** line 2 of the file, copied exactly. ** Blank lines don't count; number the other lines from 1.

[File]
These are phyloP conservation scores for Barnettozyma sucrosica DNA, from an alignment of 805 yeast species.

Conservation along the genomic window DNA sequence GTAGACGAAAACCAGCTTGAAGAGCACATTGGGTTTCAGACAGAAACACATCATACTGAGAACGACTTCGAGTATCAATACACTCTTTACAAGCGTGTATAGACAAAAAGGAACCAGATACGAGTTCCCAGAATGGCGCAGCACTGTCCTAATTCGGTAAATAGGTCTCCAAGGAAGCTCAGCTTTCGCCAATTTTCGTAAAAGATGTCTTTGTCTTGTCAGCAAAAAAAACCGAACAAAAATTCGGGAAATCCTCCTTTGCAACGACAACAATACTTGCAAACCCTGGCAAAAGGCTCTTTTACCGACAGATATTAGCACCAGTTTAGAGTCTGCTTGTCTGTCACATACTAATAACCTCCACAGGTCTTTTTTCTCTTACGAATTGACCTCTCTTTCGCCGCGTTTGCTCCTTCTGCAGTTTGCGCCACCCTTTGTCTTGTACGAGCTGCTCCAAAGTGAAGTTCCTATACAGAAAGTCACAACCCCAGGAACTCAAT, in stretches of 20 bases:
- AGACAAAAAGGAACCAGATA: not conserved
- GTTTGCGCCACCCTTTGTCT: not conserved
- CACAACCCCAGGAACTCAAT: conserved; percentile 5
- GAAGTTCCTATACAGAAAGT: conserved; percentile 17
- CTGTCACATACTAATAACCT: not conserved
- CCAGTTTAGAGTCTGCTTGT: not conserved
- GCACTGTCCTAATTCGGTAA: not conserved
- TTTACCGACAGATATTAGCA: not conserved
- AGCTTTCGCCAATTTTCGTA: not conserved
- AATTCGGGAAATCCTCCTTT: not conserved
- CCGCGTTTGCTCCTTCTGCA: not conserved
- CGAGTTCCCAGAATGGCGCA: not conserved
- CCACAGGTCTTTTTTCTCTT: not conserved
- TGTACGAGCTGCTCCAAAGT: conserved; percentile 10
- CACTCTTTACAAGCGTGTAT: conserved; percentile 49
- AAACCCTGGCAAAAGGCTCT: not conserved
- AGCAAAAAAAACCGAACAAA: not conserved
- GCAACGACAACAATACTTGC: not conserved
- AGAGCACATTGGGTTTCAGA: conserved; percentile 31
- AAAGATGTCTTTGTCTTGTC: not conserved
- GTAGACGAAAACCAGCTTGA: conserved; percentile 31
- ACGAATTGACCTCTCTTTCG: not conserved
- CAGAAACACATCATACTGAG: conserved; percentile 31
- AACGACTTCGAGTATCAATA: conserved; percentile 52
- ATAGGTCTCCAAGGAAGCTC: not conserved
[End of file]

Conservation along the genomic window DNA sequence GTAGACGAAAACCAGCTTGAAGAGCACATTGGGTTTCAGACAGAAACACATCATACTGAGAACGACTTCGAGTATCAATACACTCTTTACAAGCGTGTATAGACAAAAAGGAACCAGATACGAGTTCCCAGAATGGCGCAGCACTGTCCTAATTCGGTAAATAGGTCTCCAAGGAAGCTCAGCTTTCGCCAATTTTCGTAAAAGATGTCTTTGTCTTGTCAGCAAAAAAAACCGAACAAAAATTCGGGAAATCCTCCTTTGCAACGACAACAATACTTGCAAACCCTGGCAAAAGGCTCTTTTACCGACAGATATTAGCACCAGTTTAGAGTCTGCTTGTCTGTCACATACTAATAACCTCCACAGGTCTTTTTTCTCTTACGAATTGACCTCTCTTTCGCCGCGTTTGCTCCTTCTGCAGTTTGCGCCACCCTTTGTCTTGTACGAGCTGCTCCAAAGTGAAGTTCCTATACAGAAAGTCACAACCCCAGGAACTCAAT, in stretches of 20 bases: